Exploring communications technology
Exploring communications technology

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Exploring communications technology

4.1 Introduction; access and core networks

Because of the ubiquity of wireless communications, such as WiFi and cellular mobile communications, it is tempting to think that it is only a matter of time before fixed-line communications, such as broadband and optical fibre, are superseded by forms of wireless communication. This is unlikely to occur because in many countries wireless communication depends on an infrastructure of fixed-line communications. In addition, it is likely that fixed-line communications will generally (but not in all cases) out-perform wireless communication because of the greater amount of frequency spectrum available in fixed-line communications.

The major fixed-line infrastructure in countries with a long history of telecommunications (such as the UK) is a ‘legacy’ public switched telecommunications network (PSTN) initially devised for telephony. The PSTN now carries much more than telephony. Parts of it have become essential infrastructure for carrying data as well as voice. In addition, there are newer networks such as those created for mobile telephone and data services. A useful structural division of these networks is as follows.

  • A core network, which is largely a fixed, high-speed, intensively used communications network. It is somewhat analogous to a network of motorways and major trunk roads. Core networks often interconnect with other core networks. For example, all the mobile operators’ core networks interconnect with the PSTN core network.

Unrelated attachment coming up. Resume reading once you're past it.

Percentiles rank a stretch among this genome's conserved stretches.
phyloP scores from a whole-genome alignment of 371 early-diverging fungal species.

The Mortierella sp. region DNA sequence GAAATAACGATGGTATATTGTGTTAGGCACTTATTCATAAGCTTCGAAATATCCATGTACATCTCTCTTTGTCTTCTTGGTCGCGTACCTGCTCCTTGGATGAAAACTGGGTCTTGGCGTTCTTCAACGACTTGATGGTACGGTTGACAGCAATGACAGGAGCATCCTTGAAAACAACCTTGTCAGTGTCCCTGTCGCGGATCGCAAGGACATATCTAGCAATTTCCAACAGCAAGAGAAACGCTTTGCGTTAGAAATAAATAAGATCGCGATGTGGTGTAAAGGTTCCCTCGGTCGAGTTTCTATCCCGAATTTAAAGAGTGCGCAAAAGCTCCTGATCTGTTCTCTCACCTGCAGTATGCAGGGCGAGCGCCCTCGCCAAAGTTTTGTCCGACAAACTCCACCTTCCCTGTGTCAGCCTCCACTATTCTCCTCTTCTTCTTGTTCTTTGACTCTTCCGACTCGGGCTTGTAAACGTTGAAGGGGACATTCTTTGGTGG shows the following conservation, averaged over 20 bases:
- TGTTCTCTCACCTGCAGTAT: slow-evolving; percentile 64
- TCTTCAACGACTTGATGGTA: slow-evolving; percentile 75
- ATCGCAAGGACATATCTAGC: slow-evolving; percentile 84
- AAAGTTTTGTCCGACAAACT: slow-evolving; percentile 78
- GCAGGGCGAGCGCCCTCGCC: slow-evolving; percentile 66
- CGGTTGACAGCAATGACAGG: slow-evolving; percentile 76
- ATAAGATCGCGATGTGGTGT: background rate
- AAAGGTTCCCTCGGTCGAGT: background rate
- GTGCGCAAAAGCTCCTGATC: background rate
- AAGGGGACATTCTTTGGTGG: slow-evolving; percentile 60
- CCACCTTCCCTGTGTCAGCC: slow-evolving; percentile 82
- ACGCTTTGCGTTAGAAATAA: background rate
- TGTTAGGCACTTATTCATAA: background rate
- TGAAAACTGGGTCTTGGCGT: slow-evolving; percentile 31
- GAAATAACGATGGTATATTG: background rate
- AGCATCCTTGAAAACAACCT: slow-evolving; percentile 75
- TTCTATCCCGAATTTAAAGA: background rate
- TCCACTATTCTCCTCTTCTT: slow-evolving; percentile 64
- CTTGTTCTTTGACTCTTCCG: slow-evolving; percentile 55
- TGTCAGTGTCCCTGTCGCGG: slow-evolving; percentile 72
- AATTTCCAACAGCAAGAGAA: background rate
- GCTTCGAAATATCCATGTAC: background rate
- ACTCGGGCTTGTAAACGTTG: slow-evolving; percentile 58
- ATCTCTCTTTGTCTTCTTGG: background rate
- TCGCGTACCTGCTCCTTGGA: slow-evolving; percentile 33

• An access network, which links end-users’ equipment to the core network via a local exchange or local radio node. The access network is analogous to the minor roads that give access to motorways and other trunk routes.
  • Consumer premises equipment (CPE) consists of the devices used by subscribers for consuming data (for example, fixed-line telephones, computers and fax machines). In the mobile world, user equipment (UE) is the term used for this part of the network.

This section is concerned with three widely used access networks:

  • DSL broadband, which is currently the most widely used form of fixed-line broadband;
  • fourth generation (4G) mobile broadband;
  • WiFi.

Other forms of access, which this section does not look at, include:

  • third generation (3G) mobile broadband;
  • ‘cable’, more properly known as Hybrid Fibre-Coaxial (HFC), which delivers television, broadband and telephony;
  • optical fibre, which, in the form of ‘fibre to the premises’, can be used to give access to the core network (which itself is usually based on optical fibre).
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